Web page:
Soulforce Joins Voices in Support of the Audre Lorde Project’s Trans Day of Action 2010

The Audre Lorde Project’s TransJustice group has announced the 6th annual Trans Day of Action 2010, to take place June 25th, 2010 when trans, lesbian, gay, bisexual, two-spirit, gender non-conforming people of color (TGNC) and their allies will take to the streets of New York in pursuit of justice for oppressed people.

Soulforce joins a growing list of local and national organizations endorsing the Trans Day of Action and encourages our members and allies to help (1) raise awareness of the Audre Lorde Project’s pivotal work, (2) attend and support the 2010 Trans Day of Action on Friday, June 25 at 3 p.m. (location to be announced).

Soulforce is committed to nonviolent resistance against religious and political oppression of LGBTQ people and, within that context, often encounters and seeks to understand and address the specific and many layered ways that oppression is experienced by people of color, trans and gender non-conforming people, immigrants, people with disabilities, youth and aged people, and people of low to moderate-income — both within and outside our own LGBTQ and allied communities.

Andi Gentile, Coordinator of the Soulforce Equality Ride for 2010, says:
Spiritual and physical violence grow out of religious bigotry expressed historically and presently not only in transphobia and homophobia, but in racism, ableism, classism, xenophobia, and sexism. It is Soulforce’s commitment to stop spiritual and political violence and we are grateful to the Audre Lorde Project and Trans Day of Action organizers for their excellent work in these areas.

Dr. Cindi Love, Executive Director of Soulforce states:
As justice-seekers, our liberation is interwoven with the liberation of all peoples, and therefore, we add our strong endorsement to the 2010 Trans Day of Action and we applaud the courageous action of the Audre Lord Project and its Trans Day of Action organizers.

In their formal Call to Action, the Audre Lorde Project says:
We as TGNC People of Color (POC) recognize the importance of working together alongside other movements to change the world we want to see. We live in a time when oppressed peoples including communities such as people of color, immigrants, youth and elders, people with disabilities, women and TGNC, and poor people are disproportionately underserved, face higher levels of discrimination, heightened surveillance, and experience increased violence at the hands of the state…. It is critical that we unite and work together towards dismantling the transphobia, racism, classism, sexism, ageism, ableism, homophobia and xenophobia that permeates throughout our movements for social justice."

Updates will be available at www.alp.org as well as www.soulforce.org.

Frequently Asked Questions for Reporters about the Equality Ride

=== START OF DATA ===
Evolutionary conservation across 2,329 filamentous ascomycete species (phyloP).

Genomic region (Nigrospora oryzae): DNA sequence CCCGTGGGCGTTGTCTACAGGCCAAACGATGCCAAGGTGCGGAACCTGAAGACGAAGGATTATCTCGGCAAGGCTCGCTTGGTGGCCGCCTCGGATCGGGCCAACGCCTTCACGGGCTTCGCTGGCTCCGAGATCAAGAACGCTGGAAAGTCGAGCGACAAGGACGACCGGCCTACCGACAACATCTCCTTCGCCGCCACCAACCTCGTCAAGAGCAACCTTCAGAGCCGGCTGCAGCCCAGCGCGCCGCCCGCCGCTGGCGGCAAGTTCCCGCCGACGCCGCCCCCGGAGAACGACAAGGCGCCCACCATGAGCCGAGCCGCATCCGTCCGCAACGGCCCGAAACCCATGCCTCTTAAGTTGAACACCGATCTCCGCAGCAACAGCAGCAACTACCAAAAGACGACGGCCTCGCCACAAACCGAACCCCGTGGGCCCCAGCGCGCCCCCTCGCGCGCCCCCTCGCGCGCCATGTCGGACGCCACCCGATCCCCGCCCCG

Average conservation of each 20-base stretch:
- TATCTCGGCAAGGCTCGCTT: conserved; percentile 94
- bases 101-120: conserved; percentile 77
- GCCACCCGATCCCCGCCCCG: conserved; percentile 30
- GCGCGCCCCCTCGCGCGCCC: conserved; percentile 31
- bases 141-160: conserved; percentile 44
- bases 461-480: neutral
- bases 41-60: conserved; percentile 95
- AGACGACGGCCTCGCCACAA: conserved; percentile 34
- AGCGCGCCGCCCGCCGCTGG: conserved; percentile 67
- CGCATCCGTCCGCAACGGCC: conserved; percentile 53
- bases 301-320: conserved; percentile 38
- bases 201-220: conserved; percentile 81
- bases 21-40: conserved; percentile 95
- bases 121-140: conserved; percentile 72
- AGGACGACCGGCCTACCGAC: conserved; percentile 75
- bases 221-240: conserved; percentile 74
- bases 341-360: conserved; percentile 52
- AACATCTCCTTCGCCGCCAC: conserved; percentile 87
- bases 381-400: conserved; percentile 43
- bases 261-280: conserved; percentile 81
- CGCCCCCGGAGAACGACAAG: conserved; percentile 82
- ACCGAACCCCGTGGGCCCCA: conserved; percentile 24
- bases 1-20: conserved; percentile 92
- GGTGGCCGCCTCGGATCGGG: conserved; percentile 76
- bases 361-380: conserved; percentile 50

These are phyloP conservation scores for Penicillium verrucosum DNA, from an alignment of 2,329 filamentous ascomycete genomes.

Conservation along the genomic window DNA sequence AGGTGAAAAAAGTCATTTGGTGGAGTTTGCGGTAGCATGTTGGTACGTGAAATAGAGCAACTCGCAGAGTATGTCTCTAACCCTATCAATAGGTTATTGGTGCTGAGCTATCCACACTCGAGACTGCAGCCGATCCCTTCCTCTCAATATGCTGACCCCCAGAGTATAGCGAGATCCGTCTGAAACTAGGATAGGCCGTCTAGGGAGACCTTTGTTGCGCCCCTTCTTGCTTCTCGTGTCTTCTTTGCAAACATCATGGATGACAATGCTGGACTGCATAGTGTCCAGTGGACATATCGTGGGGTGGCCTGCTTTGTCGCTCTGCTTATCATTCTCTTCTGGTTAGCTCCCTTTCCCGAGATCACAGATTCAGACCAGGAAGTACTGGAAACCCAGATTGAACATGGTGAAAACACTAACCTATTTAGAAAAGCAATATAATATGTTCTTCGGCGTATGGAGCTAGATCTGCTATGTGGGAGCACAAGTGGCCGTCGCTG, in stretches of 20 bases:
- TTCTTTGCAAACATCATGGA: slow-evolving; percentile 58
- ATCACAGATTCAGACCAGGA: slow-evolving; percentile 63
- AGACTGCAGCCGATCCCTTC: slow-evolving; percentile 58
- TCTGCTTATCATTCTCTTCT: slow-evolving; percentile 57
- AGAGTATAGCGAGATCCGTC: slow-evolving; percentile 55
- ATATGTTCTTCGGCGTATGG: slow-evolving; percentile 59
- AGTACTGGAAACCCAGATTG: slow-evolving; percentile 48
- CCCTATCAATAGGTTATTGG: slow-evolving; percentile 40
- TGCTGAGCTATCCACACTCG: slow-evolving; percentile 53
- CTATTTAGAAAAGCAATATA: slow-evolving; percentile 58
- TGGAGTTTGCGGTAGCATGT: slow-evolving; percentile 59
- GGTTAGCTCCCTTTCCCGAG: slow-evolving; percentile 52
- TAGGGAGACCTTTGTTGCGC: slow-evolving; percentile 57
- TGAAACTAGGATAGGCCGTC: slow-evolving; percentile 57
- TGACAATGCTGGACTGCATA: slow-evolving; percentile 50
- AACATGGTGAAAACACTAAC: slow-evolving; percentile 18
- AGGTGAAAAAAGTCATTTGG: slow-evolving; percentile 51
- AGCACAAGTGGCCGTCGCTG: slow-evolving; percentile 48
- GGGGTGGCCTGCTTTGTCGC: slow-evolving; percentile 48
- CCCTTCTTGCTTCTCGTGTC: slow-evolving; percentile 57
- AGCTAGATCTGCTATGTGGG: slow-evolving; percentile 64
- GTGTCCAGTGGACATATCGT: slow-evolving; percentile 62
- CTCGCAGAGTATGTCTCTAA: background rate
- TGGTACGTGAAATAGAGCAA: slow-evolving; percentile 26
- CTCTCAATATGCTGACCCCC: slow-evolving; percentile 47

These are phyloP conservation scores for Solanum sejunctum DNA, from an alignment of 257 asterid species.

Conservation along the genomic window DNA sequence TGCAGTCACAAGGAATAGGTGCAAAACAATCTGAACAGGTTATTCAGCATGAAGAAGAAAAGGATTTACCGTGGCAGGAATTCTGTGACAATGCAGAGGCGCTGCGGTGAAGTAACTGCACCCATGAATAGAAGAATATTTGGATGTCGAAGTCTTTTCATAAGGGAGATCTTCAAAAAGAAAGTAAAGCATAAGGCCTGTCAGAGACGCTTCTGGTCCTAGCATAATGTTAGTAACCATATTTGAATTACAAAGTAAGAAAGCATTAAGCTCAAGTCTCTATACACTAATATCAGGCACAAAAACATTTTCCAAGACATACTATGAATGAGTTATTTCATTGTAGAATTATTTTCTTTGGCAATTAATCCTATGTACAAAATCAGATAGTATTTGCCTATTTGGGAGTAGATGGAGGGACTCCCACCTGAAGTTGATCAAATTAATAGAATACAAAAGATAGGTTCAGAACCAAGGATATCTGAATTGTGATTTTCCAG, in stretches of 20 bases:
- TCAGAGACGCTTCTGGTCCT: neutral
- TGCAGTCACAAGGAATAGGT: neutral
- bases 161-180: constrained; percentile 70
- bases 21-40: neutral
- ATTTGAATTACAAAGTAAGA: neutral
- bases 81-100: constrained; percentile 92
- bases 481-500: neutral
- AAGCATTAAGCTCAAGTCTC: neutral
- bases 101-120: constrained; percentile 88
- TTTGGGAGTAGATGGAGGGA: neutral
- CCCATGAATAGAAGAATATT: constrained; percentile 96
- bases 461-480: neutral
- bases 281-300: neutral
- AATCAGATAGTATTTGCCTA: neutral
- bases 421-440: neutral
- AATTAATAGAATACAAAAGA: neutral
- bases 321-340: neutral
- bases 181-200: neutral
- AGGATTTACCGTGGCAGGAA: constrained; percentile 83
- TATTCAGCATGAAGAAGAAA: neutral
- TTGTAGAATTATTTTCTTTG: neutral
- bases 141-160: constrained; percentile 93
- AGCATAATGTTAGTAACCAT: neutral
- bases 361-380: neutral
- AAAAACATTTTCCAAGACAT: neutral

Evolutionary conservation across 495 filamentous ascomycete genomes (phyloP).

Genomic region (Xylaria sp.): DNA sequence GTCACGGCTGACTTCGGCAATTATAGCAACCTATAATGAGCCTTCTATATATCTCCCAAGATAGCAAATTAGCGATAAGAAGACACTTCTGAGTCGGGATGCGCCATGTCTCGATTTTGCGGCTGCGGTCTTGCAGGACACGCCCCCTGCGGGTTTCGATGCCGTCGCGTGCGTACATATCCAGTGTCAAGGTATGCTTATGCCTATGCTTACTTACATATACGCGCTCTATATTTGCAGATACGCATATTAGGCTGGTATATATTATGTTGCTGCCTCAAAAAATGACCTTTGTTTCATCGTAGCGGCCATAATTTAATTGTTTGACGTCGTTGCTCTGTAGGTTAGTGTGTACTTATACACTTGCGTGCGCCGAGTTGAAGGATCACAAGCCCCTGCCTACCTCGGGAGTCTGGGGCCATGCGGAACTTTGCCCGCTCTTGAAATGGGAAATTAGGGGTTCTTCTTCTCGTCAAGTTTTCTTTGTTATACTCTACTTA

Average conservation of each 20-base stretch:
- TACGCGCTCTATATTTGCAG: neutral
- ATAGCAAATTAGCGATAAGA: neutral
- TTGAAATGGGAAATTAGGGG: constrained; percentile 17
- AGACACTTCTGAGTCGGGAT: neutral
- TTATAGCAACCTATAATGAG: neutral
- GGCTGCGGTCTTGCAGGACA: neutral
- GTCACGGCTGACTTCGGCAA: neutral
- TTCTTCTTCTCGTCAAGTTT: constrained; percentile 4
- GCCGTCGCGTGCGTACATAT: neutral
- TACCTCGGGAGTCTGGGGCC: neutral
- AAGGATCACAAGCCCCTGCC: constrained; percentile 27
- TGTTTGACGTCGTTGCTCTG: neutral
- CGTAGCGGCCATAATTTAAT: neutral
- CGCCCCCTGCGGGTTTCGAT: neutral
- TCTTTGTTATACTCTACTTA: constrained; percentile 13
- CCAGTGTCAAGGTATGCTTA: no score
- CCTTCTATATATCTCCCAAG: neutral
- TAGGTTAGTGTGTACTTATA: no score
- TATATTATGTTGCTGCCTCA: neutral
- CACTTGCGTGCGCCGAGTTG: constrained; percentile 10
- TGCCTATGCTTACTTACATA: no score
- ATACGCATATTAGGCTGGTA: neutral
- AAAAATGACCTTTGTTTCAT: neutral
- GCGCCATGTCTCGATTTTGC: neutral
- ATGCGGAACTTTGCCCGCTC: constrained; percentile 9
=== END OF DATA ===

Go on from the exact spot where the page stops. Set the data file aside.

What is Soulforce Q?
Soulforce Q is the young adult division of Soulforce. Soulforce Q works to uplift the lives and liberties of lesbian, gay, bisexual, and transgender people, working primarily with individuals between the ages of 18 and 28.

What is the Equality Ride?
The Equality Ride is a project that takes young LGBT advocates to colleges and universities in order to have meaningful conversations about fairness and diversity. Traveling by bus, Equality Riders, as they are called, engage their peers and promote open dialogue about faith, gender and sexuality. Schools they visit are contacted months in advance and invited to host the Equality Ride. Some schools choose to work with them, and they go on campus for presentations, panel discussions, classroom visits, and meals together. Some schools, however, choose to reject dialogue. In such cases, civil disobedience becomes a possibility, which can result in arrests.

Who are the Equality Riders?
They are young adults, age 18 to 28, from all over the world. Some are Christian, some are from other faith backgrounds, and some do not identify as religious. Some are students and some are not affilitated with any institution. The Co-Directors are full time Soulforce Q staff. Other Equality Riders are volunteers; they are not paid for their work.

What are the primary goals of the 2010 Soulforce Q Equality Ride?

  1. We often hear on campus, "I have never met any LGBT people." The Equality Ride accomplishes this first and most important step towards reconciliation: making the humanity and spirituality of LGBT people real to students across America. With dignity and scholarly dialogue, Riders convey to students and administration that real lives are affected by the harmful rhetoric promoted by many campuses.
  2. The Equality Ride and other campaigns of Soulforce Q work with young adults to build community and nurture leadership. The Equality Riders give voice to students that are silenced on campus. We draw together LGBT students and allies to form communities of informed dissent and safety.
  3. There are a handful of scriptures used to condemn LGBT people. We discuss the Biblical scholarship that affirms LGBT people, heard less often if at all, on conservative campuses.

How can I schedule an interview with the Equality Riders or students?
Contact the Equality Ride Co-Directors:

Andi Gentile, andi@soulforce.org

Asher Kolieboi, asher@soulforce.org

What happened today on the Equality Ride?
Each day participants will update the Equality Ride website with accounts of their time on campuses, podcasts and video when able.

Can I use the photos that are posted on the website?
Yes. If you visit our Resources for the Media page, high-resolution photos are available. Please attribute photo credit to the Soulforce Q Equality Ride.